On any message leading into the third period of a game with a big momentum swing:
You look at the game, we wanted a really good start because we were coming off a road trip and we really wanted to focus on having a really good start, and they played the night before. We obviously did that. Built a five-nothing lead and then we kind of put the sails up a little bit there, and that’s not the team you want to put the sails up [against]. I really thought the last three minutes of the second period, they get a penalty shot, a goal, and then they score with a second and a half left. It gave them life, said, ‘you know what? We’re going to hang around, see what happens here.’ Otherwise I think we’d have made it a lot easier on ourselves. So, we just told the guys we’ve got basically a three-nothing lead going into the third period here, and we need to play the game the right way. I still think we didn’t check very well from the midpoint on of the hockey game, but I think it’s a good lesson for us to learn, one, that that the start of a hockey game’s very important. Even though I thought Toronto played very well, they chased the game. And, two, we’ve got to play a lot better without the puck than we did last night. [Reporter: What was it without the puck, Johnny, that you saw in your team? Was it gaps?] Just lots, to be honest with you. We gave up a lot of chances in D-zone coverage, which means we had people back in position but weren’t getting seals. So, for us, number one, it’s work. It’s physical, on puck recovery, in your battles, stick detail, and decisions. They all factor into being really good defensively. We can be. We weren’t. That’s just the fact of the matter. We’ll maybe give a one-off coming off a trip. Guys are a little bit mentally tired. We’re fortunate we can correct these things when we’ve won a game, but it’s not sustainable to give up those kinds of chances at home. [Reporter: After a game like that, do you focus on the things you can get better on? Even after a win, is that your main takeaway?] Well, we’ve been honest with ourselves from day one. When we win games, what did we do well, and what do we need to do better? We did a lot of things good last night. Like, the power play had some big goals for us. I thought we did some really good things offensively. We got production from different parts of our lineup. But we’ve got to tighten up. I think we know we can. But we just had a really good discussion this morning just about what we were talking about now. I think we’ve always wanted to make sure we’re trying to get better, and I think to do this you have to be honest with your performance. We were, the guys are, and we’re looking forward to tomorrow.
On whether Nashville presents a different look when compared to recent opponents:
Really, really aggressive forecheck. Maybe the best skating defense in the league. They skate pucks out of trouble probably better than any team in the league. Depending on who plays net, one of the best puckhandling goalies in the league. They play a 1-1-3 neutral zone, which is a little bit different. There are a few teams that play it, but they’re very good at it, and their pursuit of the forecheck is very good. They’re going to come after you and they’re going to really pursue the puck aggressively, and I think their defense is a big key to their hockey team. It’s a different challenge, a little bit of a different animal than we’ve faced here lately, but certainly a team we’re going to have to be ready for.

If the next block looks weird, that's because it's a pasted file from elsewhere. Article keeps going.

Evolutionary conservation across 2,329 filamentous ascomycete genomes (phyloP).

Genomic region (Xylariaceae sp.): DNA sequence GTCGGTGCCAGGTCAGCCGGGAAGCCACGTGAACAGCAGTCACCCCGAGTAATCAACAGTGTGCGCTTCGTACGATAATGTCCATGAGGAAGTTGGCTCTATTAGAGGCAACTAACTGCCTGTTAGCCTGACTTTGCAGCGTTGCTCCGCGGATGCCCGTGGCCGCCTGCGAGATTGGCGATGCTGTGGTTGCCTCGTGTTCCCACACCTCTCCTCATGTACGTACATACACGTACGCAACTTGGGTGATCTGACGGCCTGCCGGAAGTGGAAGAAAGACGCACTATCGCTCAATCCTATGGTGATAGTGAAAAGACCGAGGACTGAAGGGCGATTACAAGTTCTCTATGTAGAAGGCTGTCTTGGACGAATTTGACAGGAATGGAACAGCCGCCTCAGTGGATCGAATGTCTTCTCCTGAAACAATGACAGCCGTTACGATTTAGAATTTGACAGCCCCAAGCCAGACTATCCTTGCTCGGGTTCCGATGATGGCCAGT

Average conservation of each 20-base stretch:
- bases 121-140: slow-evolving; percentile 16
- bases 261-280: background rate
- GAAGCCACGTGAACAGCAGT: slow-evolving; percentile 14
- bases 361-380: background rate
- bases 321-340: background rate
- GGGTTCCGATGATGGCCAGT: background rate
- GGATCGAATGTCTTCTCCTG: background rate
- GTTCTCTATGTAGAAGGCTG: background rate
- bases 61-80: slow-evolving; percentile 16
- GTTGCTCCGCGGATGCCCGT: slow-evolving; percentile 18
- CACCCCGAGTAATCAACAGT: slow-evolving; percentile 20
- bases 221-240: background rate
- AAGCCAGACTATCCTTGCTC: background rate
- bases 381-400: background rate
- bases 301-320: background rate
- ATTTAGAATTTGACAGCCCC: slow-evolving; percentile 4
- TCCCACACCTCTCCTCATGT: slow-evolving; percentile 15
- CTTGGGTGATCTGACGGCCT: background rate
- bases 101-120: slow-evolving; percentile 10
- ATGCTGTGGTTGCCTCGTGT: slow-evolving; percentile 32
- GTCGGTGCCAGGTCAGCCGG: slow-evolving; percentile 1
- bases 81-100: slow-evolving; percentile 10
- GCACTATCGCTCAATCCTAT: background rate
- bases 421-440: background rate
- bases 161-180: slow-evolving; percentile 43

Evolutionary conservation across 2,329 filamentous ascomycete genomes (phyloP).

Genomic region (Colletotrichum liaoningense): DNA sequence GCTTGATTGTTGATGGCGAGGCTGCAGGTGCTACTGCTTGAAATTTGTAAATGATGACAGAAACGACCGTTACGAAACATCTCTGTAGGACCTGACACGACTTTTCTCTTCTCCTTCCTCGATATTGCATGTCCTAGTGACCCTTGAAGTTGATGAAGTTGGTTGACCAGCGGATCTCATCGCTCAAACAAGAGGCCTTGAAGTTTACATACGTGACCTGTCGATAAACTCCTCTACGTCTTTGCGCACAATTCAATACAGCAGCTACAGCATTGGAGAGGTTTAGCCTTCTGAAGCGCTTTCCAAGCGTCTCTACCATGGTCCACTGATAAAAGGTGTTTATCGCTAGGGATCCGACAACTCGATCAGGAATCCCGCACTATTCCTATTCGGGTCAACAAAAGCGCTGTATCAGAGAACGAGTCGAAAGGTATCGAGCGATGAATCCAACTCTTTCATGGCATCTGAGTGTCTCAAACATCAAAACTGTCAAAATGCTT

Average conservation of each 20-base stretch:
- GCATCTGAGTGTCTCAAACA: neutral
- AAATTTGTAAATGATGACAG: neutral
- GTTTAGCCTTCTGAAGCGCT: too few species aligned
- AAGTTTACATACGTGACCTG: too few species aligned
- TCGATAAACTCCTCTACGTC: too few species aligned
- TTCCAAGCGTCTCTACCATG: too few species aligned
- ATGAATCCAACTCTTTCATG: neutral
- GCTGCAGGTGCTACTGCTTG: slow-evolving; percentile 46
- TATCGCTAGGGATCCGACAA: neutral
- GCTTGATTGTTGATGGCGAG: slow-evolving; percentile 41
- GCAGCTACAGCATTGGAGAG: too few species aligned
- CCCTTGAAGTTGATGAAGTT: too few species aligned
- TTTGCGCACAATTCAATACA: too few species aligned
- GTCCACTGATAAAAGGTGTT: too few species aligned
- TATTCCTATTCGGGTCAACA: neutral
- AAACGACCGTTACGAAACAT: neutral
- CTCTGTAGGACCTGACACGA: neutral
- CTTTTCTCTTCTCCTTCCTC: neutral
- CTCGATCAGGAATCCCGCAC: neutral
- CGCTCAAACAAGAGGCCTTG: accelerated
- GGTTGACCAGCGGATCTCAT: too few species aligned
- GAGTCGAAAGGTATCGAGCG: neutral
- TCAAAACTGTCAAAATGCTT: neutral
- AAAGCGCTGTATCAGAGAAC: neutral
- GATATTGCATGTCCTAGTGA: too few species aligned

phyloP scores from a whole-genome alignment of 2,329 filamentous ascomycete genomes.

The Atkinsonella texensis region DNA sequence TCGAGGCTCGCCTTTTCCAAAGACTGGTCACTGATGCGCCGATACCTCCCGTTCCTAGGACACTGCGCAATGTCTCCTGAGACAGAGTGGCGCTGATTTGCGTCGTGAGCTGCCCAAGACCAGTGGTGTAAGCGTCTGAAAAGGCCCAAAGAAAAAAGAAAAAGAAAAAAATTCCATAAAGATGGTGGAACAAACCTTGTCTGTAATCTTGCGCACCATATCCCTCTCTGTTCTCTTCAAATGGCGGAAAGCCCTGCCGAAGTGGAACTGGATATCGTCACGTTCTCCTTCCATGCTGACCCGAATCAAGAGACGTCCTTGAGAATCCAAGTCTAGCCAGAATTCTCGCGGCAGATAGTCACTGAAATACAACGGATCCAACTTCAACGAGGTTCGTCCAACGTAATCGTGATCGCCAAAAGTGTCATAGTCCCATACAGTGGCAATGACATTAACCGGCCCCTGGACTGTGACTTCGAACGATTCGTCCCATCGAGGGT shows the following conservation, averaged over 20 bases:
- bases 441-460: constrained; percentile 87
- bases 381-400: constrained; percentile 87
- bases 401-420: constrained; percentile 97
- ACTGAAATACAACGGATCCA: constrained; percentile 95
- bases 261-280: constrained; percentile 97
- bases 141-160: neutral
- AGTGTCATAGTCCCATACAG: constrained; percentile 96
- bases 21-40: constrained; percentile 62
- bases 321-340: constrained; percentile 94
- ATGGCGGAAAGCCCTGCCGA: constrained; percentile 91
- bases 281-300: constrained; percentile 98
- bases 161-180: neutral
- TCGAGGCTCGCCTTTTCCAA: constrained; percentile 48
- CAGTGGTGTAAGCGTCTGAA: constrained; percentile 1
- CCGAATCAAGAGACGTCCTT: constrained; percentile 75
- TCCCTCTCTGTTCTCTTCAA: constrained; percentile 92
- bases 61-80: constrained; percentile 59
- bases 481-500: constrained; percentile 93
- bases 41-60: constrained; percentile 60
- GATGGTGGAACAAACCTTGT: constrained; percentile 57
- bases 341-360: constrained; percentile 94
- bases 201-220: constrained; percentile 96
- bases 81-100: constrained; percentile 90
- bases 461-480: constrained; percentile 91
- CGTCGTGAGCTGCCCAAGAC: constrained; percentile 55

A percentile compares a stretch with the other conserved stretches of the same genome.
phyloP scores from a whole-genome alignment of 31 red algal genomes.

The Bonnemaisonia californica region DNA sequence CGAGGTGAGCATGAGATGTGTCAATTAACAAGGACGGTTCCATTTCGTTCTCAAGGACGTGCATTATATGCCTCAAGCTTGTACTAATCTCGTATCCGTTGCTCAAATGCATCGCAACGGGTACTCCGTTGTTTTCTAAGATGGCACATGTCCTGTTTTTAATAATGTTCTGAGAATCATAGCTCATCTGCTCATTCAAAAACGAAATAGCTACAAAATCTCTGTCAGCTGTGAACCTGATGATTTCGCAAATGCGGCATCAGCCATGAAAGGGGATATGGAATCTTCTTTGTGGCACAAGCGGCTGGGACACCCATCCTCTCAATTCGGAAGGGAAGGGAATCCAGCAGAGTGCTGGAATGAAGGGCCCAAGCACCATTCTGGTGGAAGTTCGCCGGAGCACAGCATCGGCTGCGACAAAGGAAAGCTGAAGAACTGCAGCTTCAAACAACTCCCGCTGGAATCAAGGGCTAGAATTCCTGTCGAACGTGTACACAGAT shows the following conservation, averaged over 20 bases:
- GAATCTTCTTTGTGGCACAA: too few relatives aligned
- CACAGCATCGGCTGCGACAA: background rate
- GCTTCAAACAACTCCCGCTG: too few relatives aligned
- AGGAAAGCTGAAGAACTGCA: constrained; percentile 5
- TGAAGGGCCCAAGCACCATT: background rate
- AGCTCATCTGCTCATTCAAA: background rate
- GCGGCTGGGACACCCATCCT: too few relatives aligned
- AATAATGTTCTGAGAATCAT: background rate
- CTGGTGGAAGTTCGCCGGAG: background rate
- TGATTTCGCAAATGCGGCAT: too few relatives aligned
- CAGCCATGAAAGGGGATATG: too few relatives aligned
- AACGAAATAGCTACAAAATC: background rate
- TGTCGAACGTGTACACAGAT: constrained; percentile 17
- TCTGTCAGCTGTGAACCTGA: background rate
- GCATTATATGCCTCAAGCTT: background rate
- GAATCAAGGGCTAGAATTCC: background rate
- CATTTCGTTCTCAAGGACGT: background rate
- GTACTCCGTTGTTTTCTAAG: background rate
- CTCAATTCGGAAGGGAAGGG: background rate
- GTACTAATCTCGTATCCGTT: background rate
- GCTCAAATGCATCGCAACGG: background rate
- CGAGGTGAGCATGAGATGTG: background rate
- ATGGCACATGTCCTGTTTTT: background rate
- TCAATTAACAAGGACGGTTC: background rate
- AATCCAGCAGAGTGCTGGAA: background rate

On Anze Kopitar and Dustin Brown provide a “comfort zone” for Michael Cammalleri:
I don’t know. I think Cammy’s a real good veteran player that kind of knows what he needs to do to get ready. I think it’s been a little bit of an adjustment when you change teams. A little bit of a different style, learning exactly what expectations are and not becoming hesitant in what he’s thinking as a hockey player, but he came really well trained, he came in excited about being here. We’ve moved him around quite a bit. He’s been playing power play with those guys, and I think he’s a good fit there, and then he’s been actually moved around with some of our younger guys and what I’d call our real working skilled players. I think when you have a veteran guy in your lineup like that that’s got a lot of experience in the league, I think it can only help the people he plays with.
On a defining characteristic of the team’s penalty killing success:
Well, I didn’t think it was as good last night. I think that’s an area that has to be better and it has been really good all year. Obviously, we’ve been getting great goaltending. I don’t know if there’s one characteristic. I think the guys are really committed. We have really committed workers and checkers and they’re our top guys. I think that translates into good penalty killing. They’ve been together for a while. I think Dave does a good job of going over the detail of that stuff, and I think that we all have a good understanding of the reads, so we’ve been able to remove some hesitation that allows us to be more aggressive. I don’t know. I don’t think there’s any one thing, but those are some of the factors that I think have allowed us to be successful.
On whether he had ever seen a player receive two penalty shots in the same game:
No. [Reporter: Not at any level?] I can’t recall. I’d have to go back. But I’m getting old and my memory’s not [inaudible/laughs]. I don’t know if I’d ever care to see Auston Matthews in two penalty shots.
On Brooks Laich’s interference penalty while leaving the penalty box:
I tried to argue that. He’s a veteran guy, give him a break there. But they called the rule. If he’s not all the way out of the box, it’s considered interference, and he still had a foot in the box. I think I’d have to agree that they made the right call.
-One quote withheld for today’s practice report
-Lead photo via Aaron Poole/NHLI